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Latest posts by addict


Posted: 27/08/2013 at 18:18

Went to visit an NGS garden last week and they had an enormous tree that must have been hit by lightning or something. A huge branch had broken half off so instead of removing it they put a big post opposite, leant the broken branch on the top of the post, making a big square arch, and grew Montana up the dead tree and an Akebia up the post. Looked amazing! 


Posted: 27/08/2013 at 14:55
chicky wrote (see)

Addict  - what do you do when you have got them out - ie to get them ready for planting again?  Is my plan of loads of horse muck going to work, or do I need something more??

Yes chicky. Anything and everything to improve the soil. 

Fairygirl I wish you were closer  I would give it a go even if it meant digging to Australia lol. How tall is the stump thats left? Could you grow a short clematis over it? 


Posted: 27/08/2013 at 12:12

Why thank you Verdun  No massive biceps just dogged determination (some would call it obstinacy) and good tools!


Posted: 27/08/2013 at 12:08

You all seem to know far too much about it!!!!!!! 


Posted: 27/08/2013 at 12:05



Posted: 27/08/2013 at 11:59

Thanks WB yes chirrosa. Is this one in a container? You can grow most in a pot...wouldn't try Montana mind... Just make sure it is deep enough. Clematis like a long root run rather than width. I would go for a clematis that repeat flowers. Check out some of these


Posted: 27/08/2013 at 11:38

LOL MrsGarden you have to post a picture!!!!!!! 


Posted: 27/08/2013 at 11:35

Nora if the stumps are too short to rock as verdun suggested try this way.....Dig about a foot back from the stump in a circle. Any roots you hit that are not too big chop with a saw or a good pair of loppers. Keep going round and round doing this until you can just lift the stump out. Then go back to getting each cut root out. I have managed to get huge stumps out this way much to the surprise of many a male customer who had given up lol!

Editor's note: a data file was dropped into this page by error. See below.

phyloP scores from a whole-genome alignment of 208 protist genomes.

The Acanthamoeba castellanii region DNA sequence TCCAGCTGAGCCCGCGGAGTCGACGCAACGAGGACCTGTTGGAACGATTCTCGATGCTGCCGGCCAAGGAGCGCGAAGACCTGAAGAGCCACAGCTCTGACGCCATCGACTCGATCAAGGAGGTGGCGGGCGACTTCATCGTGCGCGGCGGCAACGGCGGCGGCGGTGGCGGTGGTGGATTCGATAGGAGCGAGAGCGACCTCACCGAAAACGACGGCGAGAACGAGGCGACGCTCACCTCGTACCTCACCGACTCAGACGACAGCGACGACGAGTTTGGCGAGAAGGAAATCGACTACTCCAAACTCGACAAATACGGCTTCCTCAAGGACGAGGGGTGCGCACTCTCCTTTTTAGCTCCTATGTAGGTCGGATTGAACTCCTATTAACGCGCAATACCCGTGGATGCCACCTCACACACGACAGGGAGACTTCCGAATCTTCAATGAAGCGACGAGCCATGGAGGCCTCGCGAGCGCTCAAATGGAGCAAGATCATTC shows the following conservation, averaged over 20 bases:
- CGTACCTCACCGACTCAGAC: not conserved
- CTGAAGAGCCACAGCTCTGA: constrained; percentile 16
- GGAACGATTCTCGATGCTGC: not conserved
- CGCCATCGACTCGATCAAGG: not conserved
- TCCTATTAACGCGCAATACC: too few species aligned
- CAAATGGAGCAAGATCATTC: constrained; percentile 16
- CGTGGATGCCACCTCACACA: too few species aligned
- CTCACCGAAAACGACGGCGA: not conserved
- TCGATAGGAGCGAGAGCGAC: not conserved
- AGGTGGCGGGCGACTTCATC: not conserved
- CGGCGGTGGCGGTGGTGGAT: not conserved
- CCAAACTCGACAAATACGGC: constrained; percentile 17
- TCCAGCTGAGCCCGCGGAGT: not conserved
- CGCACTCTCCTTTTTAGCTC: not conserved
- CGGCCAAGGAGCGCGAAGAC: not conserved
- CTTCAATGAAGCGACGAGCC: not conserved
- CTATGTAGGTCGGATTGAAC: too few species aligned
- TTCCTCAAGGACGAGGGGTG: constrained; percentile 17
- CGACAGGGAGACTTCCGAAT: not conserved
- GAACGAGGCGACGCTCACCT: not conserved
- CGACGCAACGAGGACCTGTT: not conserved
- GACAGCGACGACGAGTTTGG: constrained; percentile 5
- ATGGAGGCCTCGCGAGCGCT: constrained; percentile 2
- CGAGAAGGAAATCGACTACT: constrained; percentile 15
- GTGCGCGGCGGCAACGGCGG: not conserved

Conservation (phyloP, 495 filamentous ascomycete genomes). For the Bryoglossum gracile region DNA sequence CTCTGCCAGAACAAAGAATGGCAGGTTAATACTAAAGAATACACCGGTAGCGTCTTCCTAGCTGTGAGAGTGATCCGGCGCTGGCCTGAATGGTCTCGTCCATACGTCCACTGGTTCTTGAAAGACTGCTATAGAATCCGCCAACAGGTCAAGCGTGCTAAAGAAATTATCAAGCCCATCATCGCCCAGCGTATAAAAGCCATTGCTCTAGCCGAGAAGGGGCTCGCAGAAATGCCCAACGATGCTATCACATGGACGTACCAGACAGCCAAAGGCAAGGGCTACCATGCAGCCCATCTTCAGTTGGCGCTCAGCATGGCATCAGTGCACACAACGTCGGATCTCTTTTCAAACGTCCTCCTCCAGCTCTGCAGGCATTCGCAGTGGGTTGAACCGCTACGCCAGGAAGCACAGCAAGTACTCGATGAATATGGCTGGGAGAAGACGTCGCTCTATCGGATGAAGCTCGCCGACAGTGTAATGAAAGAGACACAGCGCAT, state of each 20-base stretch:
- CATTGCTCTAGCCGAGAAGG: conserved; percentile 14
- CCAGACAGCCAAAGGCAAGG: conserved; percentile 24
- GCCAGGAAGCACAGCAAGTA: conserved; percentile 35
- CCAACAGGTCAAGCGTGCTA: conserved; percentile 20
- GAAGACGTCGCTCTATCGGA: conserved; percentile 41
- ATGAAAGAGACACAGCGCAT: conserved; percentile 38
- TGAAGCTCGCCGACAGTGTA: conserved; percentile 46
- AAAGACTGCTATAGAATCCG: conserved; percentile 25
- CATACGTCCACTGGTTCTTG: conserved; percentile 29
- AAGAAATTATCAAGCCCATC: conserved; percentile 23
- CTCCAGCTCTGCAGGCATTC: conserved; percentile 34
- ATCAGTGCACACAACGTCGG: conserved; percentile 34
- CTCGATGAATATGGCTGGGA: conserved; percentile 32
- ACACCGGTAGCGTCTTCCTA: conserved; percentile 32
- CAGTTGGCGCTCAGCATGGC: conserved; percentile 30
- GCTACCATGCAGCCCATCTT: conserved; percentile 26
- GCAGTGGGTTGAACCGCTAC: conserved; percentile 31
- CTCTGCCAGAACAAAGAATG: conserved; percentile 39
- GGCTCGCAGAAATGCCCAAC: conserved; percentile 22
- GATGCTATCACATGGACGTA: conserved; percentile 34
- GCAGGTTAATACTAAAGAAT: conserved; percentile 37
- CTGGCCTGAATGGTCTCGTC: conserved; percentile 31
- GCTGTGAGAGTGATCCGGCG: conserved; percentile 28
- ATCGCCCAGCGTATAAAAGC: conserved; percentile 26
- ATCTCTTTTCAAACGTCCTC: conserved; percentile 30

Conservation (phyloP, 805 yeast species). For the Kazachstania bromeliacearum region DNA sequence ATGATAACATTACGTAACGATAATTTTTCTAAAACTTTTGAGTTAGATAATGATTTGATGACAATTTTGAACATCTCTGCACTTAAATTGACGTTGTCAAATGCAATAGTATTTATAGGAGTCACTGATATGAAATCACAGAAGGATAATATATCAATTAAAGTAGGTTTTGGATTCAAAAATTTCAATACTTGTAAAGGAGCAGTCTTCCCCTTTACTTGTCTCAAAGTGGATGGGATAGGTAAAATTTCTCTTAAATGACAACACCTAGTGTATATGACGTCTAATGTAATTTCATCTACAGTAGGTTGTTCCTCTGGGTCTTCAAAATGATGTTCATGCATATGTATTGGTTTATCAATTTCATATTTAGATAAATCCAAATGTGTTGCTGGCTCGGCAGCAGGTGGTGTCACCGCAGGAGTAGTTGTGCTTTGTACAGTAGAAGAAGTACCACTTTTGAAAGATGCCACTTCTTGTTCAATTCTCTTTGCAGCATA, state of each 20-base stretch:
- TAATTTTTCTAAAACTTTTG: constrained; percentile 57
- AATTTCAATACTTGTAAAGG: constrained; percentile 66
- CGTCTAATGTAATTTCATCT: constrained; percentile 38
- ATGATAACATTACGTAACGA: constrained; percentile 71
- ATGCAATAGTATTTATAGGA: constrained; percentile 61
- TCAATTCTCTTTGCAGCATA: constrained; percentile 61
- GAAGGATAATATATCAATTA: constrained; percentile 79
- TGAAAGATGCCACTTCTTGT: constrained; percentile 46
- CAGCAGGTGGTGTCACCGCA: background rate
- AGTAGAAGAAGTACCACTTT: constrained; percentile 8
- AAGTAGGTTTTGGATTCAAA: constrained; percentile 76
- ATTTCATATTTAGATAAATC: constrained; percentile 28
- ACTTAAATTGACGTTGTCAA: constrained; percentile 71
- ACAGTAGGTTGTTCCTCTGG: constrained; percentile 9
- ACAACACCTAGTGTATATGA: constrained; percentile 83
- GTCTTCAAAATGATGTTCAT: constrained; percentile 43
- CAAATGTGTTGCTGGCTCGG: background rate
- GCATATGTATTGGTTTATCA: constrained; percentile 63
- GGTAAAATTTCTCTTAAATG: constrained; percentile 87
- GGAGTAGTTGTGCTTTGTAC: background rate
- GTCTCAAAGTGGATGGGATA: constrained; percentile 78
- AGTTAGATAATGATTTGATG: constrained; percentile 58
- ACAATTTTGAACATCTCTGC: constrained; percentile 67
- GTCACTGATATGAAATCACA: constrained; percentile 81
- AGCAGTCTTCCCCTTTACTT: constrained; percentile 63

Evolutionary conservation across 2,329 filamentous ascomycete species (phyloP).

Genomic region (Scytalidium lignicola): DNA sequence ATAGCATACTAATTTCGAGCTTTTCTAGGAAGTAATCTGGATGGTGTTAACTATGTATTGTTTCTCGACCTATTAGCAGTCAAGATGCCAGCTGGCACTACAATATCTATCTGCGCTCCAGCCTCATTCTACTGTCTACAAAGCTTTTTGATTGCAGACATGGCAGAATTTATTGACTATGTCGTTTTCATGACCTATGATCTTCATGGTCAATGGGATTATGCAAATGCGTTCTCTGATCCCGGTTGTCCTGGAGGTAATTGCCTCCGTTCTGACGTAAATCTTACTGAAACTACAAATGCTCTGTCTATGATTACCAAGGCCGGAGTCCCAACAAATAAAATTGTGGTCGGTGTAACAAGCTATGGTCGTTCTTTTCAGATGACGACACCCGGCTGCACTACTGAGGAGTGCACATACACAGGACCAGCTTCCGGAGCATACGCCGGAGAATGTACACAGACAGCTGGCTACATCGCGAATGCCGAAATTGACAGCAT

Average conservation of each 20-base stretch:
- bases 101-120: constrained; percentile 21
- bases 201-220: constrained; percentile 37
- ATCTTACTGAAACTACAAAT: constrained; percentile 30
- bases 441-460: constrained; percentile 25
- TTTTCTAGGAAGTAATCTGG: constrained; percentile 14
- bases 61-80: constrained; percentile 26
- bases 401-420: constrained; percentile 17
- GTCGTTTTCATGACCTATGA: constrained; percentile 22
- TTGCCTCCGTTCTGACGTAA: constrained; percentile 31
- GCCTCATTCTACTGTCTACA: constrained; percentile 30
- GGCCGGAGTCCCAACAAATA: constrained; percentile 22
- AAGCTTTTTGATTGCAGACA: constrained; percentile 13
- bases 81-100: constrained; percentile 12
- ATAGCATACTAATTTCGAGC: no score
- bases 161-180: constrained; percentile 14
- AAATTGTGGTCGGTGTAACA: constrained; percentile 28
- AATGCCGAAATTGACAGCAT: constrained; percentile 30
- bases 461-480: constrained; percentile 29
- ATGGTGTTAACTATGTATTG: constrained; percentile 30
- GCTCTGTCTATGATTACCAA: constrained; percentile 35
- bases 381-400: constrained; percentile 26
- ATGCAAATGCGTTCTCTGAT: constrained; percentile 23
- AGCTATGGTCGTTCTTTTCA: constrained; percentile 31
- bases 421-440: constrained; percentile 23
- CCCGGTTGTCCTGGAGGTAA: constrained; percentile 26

Talkback: Aphids

Posted: 27/08/2013 at 11:28

Mmmmm. Not so sure of using rhubarb leaves this way. Just because they are natural doesn't mean they are safe. They contain oxalic acid. You would have to eat a LOT of leaves for it to kill you but making a decoction of them is making the poison more concentrated. Not surprised it kills the aphids and probably anything else good or bad that lands where you have sprayed. Personally I would not like to eat anything sprayed with this. 


Posted: 27/08/2013 at 08:43

Looks like overwatering to me. I suggest you do like Kef said pull it out and look at roots.

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11 threads returned